Bitcoin and other major cryptocurrencies continued to fall on Sunday after reports Chinese social media site Weibo suspended “key opinion leaders” (KOL), reigniting fears of further crack down in the country.
The flagship crypto, bitcoin (BTC-USD) fell more than 4% to $36,194 (£25,559) and declined as much as $35,453 on Sunday.
Weibo (WB), blocked some crypto influencer accounts on Saturday, Coindesk reported, citing violation of unspecified laws and Weibo community rules. However, accounts not involved in ads of exchanges have not been blocked, according to Chinese crypto journalist Colin Wu.
The fall comes despite positive news from El Salvador and Square (SQ), which failed to eliminate investor concerns over a Chinese regulatory risks.
Nayib Bukele, the president of El Salvador, said on Saturday that he will make bitcoin legal tender in the country, to make it easier for Salvadorans living overseas to send payments home.
The president tweeted the move, if passed, would open up financial services to the 70% of Salvadorans who do not have bank accounts.
Bukele added he will send the proposed legislation to congress, and if backed it would make the Central American nation, the first in the world to formally adopt the digital currency.
The environmental impact of cryptos has been a source of much concern lately and North American bitcoin miners are working to bring transparency to their energy consumption, through the Bitcoin Mining Council.
US financial services firm, Square announced on Saturday it will invest $5m to build a solar-powered Bitcoin mining facility at a Blockstream Mining site in America through a partnership with the blockchain technology provider.
Read more: How bad is bitcoin for the environment?
While bitcoin has no direct link to the real economy, its large fluctuation in value over the last few years has prompted government to consider regulating the virtual asset and central banks to look at ways to incorporate digital currencies.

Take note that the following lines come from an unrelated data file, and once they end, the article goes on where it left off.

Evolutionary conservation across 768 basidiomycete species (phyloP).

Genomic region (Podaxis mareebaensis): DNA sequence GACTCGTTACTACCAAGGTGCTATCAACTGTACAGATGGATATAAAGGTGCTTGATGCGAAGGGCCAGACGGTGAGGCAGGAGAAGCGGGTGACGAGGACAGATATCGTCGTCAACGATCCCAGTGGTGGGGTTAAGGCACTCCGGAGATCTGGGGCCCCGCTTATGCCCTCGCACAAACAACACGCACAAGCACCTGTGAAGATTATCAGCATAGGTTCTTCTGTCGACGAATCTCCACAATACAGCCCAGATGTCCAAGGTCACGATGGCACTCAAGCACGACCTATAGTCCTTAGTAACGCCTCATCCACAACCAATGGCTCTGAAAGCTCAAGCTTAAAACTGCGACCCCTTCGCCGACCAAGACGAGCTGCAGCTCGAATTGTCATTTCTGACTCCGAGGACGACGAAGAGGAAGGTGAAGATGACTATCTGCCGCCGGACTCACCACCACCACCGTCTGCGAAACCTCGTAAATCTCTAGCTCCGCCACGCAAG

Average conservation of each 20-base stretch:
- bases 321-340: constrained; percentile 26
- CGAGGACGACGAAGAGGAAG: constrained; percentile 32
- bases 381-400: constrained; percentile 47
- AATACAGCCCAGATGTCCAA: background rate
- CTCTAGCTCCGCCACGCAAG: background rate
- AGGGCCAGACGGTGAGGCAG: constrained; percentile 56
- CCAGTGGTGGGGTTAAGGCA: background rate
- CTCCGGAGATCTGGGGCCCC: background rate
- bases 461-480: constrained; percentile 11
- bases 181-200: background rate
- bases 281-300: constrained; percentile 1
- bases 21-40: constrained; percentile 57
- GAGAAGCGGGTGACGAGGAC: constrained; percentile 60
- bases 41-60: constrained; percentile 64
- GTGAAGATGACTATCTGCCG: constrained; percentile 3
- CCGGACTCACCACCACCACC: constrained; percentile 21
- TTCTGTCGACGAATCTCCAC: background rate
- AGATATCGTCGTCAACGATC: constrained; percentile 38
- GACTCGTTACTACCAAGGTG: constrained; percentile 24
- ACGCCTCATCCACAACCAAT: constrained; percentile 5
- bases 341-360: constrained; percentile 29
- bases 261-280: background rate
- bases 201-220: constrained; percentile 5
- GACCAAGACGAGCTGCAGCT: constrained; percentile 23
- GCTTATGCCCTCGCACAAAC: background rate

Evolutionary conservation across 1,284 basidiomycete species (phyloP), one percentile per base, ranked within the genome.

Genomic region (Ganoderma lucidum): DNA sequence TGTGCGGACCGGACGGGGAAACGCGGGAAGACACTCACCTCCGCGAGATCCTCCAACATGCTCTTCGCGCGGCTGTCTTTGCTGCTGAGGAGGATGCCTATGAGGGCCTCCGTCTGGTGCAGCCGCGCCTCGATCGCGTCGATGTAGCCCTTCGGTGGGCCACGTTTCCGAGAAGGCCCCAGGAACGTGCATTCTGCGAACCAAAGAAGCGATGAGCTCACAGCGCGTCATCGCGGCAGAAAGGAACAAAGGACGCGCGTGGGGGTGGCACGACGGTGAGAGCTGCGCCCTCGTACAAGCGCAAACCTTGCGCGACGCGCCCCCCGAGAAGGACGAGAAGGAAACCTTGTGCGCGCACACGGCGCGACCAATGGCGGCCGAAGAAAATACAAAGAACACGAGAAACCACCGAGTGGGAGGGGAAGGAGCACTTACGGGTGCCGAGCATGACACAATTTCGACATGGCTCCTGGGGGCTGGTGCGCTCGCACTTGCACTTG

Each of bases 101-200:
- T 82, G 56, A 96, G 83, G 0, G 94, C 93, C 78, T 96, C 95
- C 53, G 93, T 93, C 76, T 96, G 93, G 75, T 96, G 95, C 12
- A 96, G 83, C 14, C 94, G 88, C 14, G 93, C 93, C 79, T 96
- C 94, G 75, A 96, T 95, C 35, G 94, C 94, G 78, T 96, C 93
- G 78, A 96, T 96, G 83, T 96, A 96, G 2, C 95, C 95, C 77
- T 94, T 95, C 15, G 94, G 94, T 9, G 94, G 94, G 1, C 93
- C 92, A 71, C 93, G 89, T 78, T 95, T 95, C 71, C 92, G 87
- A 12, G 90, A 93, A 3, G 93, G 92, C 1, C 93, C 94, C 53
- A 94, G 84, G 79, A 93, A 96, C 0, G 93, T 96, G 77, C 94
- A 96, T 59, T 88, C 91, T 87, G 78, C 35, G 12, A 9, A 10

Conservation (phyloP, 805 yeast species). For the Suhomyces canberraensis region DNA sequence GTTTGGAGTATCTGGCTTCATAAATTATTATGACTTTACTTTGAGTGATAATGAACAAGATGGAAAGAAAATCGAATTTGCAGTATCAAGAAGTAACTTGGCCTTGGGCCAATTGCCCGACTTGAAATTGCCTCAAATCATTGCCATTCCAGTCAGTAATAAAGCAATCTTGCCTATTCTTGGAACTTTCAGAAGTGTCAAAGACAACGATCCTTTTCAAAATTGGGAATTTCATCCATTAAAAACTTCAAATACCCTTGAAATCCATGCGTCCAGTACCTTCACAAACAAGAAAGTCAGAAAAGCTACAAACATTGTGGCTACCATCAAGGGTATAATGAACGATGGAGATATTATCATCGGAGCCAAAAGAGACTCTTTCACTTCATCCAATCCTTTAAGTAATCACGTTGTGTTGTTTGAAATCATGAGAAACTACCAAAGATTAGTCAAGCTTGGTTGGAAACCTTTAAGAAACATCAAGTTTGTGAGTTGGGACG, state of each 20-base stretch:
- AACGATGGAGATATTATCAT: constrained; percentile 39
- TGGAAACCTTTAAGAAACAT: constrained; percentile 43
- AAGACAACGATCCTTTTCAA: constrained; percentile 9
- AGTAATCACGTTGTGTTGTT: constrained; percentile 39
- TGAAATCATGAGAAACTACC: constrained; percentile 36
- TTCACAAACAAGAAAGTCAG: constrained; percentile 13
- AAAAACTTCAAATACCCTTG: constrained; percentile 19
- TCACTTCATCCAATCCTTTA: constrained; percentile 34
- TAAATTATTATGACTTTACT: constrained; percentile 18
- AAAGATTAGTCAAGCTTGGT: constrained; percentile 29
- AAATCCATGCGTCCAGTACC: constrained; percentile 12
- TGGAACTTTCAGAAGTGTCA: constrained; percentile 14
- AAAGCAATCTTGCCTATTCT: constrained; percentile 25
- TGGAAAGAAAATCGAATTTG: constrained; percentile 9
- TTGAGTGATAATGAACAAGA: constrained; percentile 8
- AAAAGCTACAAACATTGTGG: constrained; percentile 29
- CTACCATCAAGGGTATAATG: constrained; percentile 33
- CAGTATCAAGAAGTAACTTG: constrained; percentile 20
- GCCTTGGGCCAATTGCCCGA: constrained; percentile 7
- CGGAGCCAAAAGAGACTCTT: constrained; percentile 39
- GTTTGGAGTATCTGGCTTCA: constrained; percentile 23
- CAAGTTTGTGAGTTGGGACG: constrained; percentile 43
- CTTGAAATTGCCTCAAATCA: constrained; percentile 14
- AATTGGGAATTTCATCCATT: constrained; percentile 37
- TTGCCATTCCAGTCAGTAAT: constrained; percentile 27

In April, the Bank of England and the UK Treasury said they were exploring a potential national digital currency, amid a groundswell of interest in digital markets.
Dubbed “Britcoin” by the press, the BoE said any UK digital currency would be a new form of digital money that could be used by both households and businesses. It would exist alongside cash and bank deposits, rather than replacing them. Both the BoE and Treasury stressed they were simply exploring the idea and are not committed to launching “Britcoin.”
Blockchain-based tokens also suffered several price dives recently in response to crackdown threats in several countries.
Last month, Chinese vice-premier Liu Hu said China would “severely crack down on illegal securities activities and severely punish illegal financial activities.”
Hong Kong said cryptocurrency exchanges will have to be licensed by its markets regulator. Under the new rules, which were announced after months of discussions, only professional investors with a portfolio upwards of $1m will be able to use the platforms.
Meanwhile, Iran announced it was banning the energy-consuming mining of cryptocurrencies after some of its cities experienced blackouts. This was possibly due to a drought that had affected hydro-electric power generation but cryptocurrency was draining more than 2GW from its grid each day, the country said.
Before that, Turkey’s central bank said in April would ban cryptocurrencies for payments. The ban, which came into effect at the end of April, prohibits the use of cryptocurrencies and other crypto assets based on distributed ledger technology would be prohibited as a payment, whether directly or indirectly.
The global crypto market lost 4.28% over the last 24-hours, according to data provider CoinMarketCap.
Watch: What is bitcoin?